Antonio Damasio, director of the Brain and Creativity Institute at the University of Southern California, believes feelings linked to our moral sense awaken slowly in the mind.
The finding, contained in one of the first brain studies of inspirational emotions in a field dominated by a focus on fear and pain, suggests that digital media culture may be better suited to some mental processes than others.
“For some kinds of thought, especially moral decision-making about other people’s social and psychological situations, we need to allow for adequate time and reflection,” said first author Mary Helen Immordino-Yang.
Humans can sort information very quickly and can respond in fractions of seconds to signs of physical pain in others.
Admiration and compassion — two of the social emotions that define humanity — take much longer, Damasio’s group found.
“Damasio’s study has extraordinary implications for the human perception of events in a digital communication environment,” said media scholar Manuel Castells, holder of the Wallis Annenberg Chair of Communication Technology and Society at USC.
“Lasting compassion in relationship to psychological suffering requires a level of persistent, emotional attention.”
The study’s authors used compelling, real-life stories to induce admiration for virtue or skill, or compassion for physical or social pain, in 13 volunteers. Were the emotions really felt by the subjects? The researchers verified subjects’ emotions through a careful protocol of pre- and post-imaging interviews.
Brain imaging showed that the volunteers needed six to eight seconds to fully respond to stories of virtue or social pain.
However, once awakened, the responses lasted far longer than the volunteers’ reactions to stories focused on physical pain.
The study raises questions about the emotional cost — particularly for the developing brain — of heavy reliance on a rapid stream of news snippets obtained through television, online feeds or social networks such as Twitter.
“If things are happening too fast, you may not ever fully experience emotions about other people’s psychological states and that would have implications for your morality,” Immordino-Yang said.
As a former public junior high school teacher who pioneered a doctoral thesis track on learning and the brain at Harvard University, Immordino-Yang stressed the study’s relevance to teaching.
“Educators are charged with the role of producing moral citizens who can think in ethical ways, who feel responsible to help others less fortunate, who can use their knowledge to make the world a better place,” she said.
“And so we need to understand how social experience shapes interactions between the body and mind, to produce citizens with a strong moral compass.”
Clearly, normal life events will always provide opportunities for humans to feel admiration and compassion.
But fast-paced digital media tools may direct some heavy users away from traditional avenues for learning about humanity, such as engagement with literature or face-to-face social interactions.
Immordino-Yang did not blame digital media. “It’s not about what tools you have, it’s about how you use those tools,” she said.
Castells said he was less concerned about online social spaces, some of which can provide opportunities for reflection, than about “fast-moving television or virtual games.”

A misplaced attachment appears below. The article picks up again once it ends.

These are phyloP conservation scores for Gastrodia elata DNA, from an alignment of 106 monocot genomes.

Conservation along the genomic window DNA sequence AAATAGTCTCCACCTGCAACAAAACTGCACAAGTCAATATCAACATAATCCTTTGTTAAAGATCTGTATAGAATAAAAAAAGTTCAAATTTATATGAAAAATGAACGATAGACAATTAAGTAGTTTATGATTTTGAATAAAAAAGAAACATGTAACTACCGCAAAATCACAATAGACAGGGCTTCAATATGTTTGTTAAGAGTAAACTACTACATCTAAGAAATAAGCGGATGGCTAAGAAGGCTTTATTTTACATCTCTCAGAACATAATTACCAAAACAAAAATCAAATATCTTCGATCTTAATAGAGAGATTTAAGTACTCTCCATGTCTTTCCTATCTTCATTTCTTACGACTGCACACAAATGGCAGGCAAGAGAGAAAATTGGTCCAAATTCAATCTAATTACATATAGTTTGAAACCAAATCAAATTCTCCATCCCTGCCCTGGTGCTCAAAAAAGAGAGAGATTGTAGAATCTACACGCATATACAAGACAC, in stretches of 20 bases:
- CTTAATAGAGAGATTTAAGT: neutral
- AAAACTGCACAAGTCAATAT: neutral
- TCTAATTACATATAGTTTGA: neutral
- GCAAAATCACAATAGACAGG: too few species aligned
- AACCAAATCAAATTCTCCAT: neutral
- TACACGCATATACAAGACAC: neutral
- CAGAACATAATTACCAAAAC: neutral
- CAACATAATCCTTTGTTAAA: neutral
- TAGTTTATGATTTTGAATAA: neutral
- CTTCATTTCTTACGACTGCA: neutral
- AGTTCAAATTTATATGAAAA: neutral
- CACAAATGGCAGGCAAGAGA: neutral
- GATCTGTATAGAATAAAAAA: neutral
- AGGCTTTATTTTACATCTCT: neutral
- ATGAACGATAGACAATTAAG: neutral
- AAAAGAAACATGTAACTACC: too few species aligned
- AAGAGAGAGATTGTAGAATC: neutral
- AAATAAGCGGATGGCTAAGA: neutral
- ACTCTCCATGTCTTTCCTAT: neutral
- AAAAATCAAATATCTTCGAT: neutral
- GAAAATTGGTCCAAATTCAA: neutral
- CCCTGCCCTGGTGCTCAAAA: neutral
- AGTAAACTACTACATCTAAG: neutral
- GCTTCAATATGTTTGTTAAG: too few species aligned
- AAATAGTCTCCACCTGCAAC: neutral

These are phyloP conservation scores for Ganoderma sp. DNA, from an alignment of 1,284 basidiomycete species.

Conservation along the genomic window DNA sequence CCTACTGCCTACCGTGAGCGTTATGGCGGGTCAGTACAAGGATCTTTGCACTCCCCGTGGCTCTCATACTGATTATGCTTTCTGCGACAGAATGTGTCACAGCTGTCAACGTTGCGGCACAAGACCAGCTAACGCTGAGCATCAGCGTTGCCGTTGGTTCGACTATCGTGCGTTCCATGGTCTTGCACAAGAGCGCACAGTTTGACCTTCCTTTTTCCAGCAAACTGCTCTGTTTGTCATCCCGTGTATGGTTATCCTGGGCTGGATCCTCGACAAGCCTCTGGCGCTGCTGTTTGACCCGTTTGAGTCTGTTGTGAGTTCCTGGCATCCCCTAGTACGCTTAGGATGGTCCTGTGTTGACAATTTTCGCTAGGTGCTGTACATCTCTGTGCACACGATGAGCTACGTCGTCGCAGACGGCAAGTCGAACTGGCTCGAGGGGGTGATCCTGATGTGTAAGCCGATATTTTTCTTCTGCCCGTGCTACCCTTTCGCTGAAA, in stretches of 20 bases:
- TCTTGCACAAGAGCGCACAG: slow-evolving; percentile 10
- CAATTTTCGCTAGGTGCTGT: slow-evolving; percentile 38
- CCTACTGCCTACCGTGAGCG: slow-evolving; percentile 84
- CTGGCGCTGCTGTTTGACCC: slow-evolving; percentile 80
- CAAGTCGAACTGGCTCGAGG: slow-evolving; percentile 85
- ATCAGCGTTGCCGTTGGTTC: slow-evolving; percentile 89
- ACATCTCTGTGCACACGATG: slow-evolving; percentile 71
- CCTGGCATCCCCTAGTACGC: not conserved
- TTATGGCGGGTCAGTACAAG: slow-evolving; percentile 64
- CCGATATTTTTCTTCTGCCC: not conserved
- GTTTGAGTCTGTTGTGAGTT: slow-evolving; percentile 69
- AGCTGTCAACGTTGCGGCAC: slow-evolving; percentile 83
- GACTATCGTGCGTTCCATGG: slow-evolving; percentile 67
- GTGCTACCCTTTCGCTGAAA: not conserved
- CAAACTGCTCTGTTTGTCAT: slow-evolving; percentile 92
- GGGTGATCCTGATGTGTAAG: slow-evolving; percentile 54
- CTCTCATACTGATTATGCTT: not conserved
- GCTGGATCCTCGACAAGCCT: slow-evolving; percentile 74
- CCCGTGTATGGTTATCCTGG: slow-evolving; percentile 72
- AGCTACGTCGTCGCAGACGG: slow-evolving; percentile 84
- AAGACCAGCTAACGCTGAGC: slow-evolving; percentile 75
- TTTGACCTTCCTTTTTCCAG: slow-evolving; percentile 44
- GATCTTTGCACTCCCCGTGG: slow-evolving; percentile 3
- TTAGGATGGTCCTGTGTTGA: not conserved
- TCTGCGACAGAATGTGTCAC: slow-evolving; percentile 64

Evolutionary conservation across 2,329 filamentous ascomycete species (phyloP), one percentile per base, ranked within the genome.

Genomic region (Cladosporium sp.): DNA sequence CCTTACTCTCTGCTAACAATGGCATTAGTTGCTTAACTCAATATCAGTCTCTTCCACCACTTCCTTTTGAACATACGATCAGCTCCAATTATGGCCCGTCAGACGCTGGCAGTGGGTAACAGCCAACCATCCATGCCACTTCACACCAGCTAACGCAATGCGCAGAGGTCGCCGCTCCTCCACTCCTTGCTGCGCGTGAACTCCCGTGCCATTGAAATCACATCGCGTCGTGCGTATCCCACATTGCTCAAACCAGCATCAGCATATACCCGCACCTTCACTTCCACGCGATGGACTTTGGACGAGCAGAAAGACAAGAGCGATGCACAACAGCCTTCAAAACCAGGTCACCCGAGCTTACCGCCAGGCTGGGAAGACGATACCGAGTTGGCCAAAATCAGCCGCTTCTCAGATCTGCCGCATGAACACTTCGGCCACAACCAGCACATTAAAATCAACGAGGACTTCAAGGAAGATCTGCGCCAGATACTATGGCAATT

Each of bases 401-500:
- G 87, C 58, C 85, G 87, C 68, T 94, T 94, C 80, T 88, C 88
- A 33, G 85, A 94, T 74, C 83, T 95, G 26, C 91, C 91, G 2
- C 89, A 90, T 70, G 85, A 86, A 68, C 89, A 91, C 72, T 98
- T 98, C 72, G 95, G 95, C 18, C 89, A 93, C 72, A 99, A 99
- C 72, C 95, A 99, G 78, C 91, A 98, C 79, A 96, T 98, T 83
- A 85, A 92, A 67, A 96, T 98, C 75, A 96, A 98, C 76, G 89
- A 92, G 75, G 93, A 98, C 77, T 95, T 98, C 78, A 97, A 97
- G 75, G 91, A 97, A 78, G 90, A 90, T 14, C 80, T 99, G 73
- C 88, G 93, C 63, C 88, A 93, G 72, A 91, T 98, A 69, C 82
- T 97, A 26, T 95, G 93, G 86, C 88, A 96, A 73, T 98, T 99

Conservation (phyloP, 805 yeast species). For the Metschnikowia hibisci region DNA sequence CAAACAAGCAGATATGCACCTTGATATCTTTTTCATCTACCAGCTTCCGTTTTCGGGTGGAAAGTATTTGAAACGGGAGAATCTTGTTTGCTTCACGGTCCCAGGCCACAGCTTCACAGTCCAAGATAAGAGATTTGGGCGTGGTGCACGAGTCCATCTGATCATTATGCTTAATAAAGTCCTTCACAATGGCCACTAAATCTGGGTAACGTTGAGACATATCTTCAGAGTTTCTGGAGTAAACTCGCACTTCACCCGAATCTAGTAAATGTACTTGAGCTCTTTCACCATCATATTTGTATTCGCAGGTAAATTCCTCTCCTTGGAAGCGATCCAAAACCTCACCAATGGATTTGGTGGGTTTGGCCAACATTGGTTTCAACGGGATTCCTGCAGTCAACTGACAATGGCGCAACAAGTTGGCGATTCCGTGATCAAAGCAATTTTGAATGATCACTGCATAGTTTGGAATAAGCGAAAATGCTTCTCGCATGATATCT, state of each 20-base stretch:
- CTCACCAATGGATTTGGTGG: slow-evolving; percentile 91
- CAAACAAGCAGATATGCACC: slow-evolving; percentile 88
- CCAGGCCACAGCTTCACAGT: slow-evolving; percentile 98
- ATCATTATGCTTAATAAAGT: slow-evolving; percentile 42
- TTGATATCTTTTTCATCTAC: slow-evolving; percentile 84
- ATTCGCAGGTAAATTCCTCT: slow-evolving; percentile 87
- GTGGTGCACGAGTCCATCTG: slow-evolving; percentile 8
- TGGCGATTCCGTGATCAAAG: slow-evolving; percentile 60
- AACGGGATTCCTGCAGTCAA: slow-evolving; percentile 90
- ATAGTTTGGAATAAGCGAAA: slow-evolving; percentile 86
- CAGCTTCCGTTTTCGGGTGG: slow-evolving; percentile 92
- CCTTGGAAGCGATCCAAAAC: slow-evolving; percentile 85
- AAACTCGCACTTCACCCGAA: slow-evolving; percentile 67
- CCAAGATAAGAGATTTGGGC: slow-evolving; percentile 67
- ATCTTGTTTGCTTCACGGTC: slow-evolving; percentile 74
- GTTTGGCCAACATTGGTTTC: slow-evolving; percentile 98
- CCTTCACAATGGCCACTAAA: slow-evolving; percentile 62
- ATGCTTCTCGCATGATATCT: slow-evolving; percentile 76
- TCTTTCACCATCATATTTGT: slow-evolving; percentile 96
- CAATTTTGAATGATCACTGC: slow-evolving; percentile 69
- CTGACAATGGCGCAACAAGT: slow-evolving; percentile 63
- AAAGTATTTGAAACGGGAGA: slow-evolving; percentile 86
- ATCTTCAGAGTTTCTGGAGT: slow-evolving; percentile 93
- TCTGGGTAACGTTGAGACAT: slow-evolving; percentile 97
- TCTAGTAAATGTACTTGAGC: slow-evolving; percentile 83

“In a media culture in which violence and suffering becomes an endless show, be it in fiction or in infotainment, indifference to the vision of human suffering gradually sets in,” he said.
Damasio agreed: “What I’m more worried about is what is happening in the (abrupt) juxtapositions that you find, for example, in the news.
“When it comes to emotion, because these systems are inherently slow, perhaps all we can say is, not so fast.”
The study, titled “Neural Correlates of Admiration and Compassion,” takes a positive tack in research on emotion and the brain.
Damasio called the study “the first to investigate the neural bases of admiration and one of the first to deal with compassion in a context broader than physical pain. To say that admiration has been neglected is an understatement.”
Many previous studies have focused on negative emotions such as fear. By studying admiration, Damasio’s group is focusing on those impulses that bring out the best in humanity.
Admiration, Damasio said, “gives us a yardstick for what to reward in a culture, and for what to look for and try to inspire.”
He and Hanna Damasio, co-director of the institute and director of the Dornsife Imaging Center in the USC College, chose the study of admiration as one of the institute’s founding projects.
From Presidents Obama and Clinton to foster kids down the block, stories abound of individuals who have transcended their situations because of admiration for a key person in their lives.
“We actually separate the good from the bad in great part thanks to the feeling of admiration,” Damasio said. “It’s a deep physiological reaction that’s very important to define our humanity.”
It is also deeply rooted in the brain and the sense of the body, the study found, engaging primal neural systems that regulate blood chemistry, the digestive system and other parts of the body.
Damasio called it proof, pending replication of this study by other groups, that social emotions have deep evolutionary roots. But because this study was so small, its findings would need to be replicated by a larger study before one could characterize the results as definitive.
“People generally don’t think of emotions like admiration and compassion as having forerunners in evolution,” he noted. “We reveal that these emotions engage the basic systems of our physiology.”
Their study will appear next week in Proceedings of the National Academy of Sciences Online Early Edition.